Organizational commitment in manufacturing employees: Relationships with corporate social performance

Jenna P. Stites, Judd H. Michael

Research output: Contribution to journalArticlepeer-review

73 Scopus citations

Abstract

Despite the numerous forays into understanding the concept and consequences of Corporate Social Performance (CSP), very little is known about how CSP impacts employees. In response, this study examines the relationship between employee perceptions of CSP and organizational commitment in a manufacturing industry setting. Survey data are collected from 136 production employees at three kitchen cabinet manufacturers in the United States. The results of the study show that both community-related and environmentally-related CSP are positively related to organizational commitment. These results imply that companies should communicate their CSP to all employees because it has the potential to increase their employees' organizational commitment, which may result in positive organizational outcomes. This study contributes to extant literature by highlighting the importance of employees as a relevant stakeholder for CSP research, as well as employing comprehensive perceptual measures of both community-related and environmentally-related CSP, in a manufacturing context.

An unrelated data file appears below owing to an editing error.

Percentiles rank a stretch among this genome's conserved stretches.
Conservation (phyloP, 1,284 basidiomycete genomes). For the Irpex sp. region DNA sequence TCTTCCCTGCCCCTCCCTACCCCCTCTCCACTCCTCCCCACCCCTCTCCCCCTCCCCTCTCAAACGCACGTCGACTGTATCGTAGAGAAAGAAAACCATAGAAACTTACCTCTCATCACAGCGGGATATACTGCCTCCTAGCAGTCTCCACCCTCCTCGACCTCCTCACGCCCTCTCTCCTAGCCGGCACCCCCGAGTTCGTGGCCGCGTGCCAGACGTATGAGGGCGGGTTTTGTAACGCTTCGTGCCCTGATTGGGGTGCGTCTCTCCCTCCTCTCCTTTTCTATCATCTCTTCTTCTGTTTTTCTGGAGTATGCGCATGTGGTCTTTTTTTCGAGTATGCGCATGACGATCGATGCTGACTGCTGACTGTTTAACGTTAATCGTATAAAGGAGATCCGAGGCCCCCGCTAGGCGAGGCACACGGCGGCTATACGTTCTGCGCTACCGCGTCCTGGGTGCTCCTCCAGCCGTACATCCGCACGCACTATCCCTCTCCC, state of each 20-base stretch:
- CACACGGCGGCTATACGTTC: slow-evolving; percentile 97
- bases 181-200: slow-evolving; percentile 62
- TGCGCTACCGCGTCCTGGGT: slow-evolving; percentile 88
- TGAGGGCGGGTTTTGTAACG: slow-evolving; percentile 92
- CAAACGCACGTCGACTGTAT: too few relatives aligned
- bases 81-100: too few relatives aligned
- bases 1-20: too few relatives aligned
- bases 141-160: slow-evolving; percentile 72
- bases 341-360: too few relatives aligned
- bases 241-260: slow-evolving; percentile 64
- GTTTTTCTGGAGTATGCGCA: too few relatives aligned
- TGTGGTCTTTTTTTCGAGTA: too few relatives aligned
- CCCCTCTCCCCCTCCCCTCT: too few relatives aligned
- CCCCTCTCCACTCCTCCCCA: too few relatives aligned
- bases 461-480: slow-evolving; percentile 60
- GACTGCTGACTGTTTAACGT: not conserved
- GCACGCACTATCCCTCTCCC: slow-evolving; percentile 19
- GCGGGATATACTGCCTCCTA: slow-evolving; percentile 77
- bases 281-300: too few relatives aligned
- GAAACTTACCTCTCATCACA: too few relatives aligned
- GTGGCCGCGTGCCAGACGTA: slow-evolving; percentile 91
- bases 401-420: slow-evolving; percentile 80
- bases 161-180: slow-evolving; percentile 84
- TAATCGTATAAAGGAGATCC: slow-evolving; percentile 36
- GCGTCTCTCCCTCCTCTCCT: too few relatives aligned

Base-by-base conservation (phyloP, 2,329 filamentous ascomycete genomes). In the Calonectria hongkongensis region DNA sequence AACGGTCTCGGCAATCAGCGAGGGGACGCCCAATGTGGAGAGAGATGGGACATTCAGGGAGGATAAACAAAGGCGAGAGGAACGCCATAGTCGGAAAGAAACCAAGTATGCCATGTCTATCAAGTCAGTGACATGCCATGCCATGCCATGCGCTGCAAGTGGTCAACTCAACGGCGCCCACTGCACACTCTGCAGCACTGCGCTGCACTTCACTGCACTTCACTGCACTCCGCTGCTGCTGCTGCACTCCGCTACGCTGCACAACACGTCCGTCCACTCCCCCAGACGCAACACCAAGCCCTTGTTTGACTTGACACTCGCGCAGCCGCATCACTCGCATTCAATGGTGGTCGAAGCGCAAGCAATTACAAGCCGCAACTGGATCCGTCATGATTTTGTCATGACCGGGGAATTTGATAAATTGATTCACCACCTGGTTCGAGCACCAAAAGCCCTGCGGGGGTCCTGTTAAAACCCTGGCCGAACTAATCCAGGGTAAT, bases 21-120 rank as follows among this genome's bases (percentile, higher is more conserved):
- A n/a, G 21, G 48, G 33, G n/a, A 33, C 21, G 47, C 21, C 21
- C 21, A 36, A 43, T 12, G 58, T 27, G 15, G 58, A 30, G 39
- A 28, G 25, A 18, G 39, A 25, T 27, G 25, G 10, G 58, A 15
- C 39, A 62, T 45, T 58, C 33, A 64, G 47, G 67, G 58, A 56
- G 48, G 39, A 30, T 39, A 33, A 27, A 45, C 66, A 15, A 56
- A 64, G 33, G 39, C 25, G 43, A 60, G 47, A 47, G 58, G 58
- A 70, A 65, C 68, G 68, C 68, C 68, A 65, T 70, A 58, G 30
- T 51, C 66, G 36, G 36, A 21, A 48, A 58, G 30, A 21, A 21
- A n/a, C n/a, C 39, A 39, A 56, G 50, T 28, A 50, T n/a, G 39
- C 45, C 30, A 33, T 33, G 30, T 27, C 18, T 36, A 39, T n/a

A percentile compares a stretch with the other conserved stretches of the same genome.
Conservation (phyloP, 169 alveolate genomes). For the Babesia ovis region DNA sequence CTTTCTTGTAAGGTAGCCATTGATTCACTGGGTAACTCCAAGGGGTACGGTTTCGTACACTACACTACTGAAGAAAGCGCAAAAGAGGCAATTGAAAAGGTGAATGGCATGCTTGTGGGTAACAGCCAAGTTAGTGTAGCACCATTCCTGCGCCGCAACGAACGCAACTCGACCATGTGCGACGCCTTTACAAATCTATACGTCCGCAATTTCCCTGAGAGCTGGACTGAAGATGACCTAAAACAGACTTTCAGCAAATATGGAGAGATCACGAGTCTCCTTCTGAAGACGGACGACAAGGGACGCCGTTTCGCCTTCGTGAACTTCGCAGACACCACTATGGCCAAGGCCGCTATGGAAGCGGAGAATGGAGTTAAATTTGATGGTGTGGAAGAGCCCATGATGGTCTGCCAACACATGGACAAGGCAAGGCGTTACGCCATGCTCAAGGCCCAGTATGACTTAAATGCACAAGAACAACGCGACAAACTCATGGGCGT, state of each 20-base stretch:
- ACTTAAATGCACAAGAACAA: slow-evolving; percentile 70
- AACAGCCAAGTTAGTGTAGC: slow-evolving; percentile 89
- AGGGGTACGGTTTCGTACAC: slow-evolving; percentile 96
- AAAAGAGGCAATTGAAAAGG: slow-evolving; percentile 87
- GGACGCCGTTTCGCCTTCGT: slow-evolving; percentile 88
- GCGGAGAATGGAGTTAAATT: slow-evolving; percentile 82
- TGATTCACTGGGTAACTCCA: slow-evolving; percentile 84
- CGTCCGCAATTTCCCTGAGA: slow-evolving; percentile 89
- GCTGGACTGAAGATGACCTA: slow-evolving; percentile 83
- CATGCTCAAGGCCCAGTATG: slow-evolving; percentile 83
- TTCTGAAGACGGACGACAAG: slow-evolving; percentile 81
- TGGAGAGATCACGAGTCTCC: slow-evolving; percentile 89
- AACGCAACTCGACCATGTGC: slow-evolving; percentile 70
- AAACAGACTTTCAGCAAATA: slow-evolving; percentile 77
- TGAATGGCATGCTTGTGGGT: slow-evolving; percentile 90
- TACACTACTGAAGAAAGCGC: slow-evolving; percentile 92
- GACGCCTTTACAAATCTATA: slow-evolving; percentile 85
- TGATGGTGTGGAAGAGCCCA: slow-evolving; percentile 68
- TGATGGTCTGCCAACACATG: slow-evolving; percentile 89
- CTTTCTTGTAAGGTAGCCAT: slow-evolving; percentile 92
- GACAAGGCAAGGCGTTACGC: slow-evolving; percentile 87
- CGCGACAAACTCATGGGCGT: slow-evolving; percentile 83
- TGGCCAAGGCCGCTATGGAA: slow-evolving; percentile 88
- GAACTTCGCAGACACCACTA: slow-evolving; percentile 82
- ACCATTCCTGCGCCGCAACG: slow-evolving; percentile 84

Original languageEnglish (US)
Pages (from-to)50-70
Number of pages21
JournalBusiness and Society
Volume50
Issue number1
DOIs
StatePublished - Mar 2011

All Science Journal Classification (ASJC) codes

  • Business, Management and Accounting (miscellaneous)
  • Social Sciences (miscellaneous)

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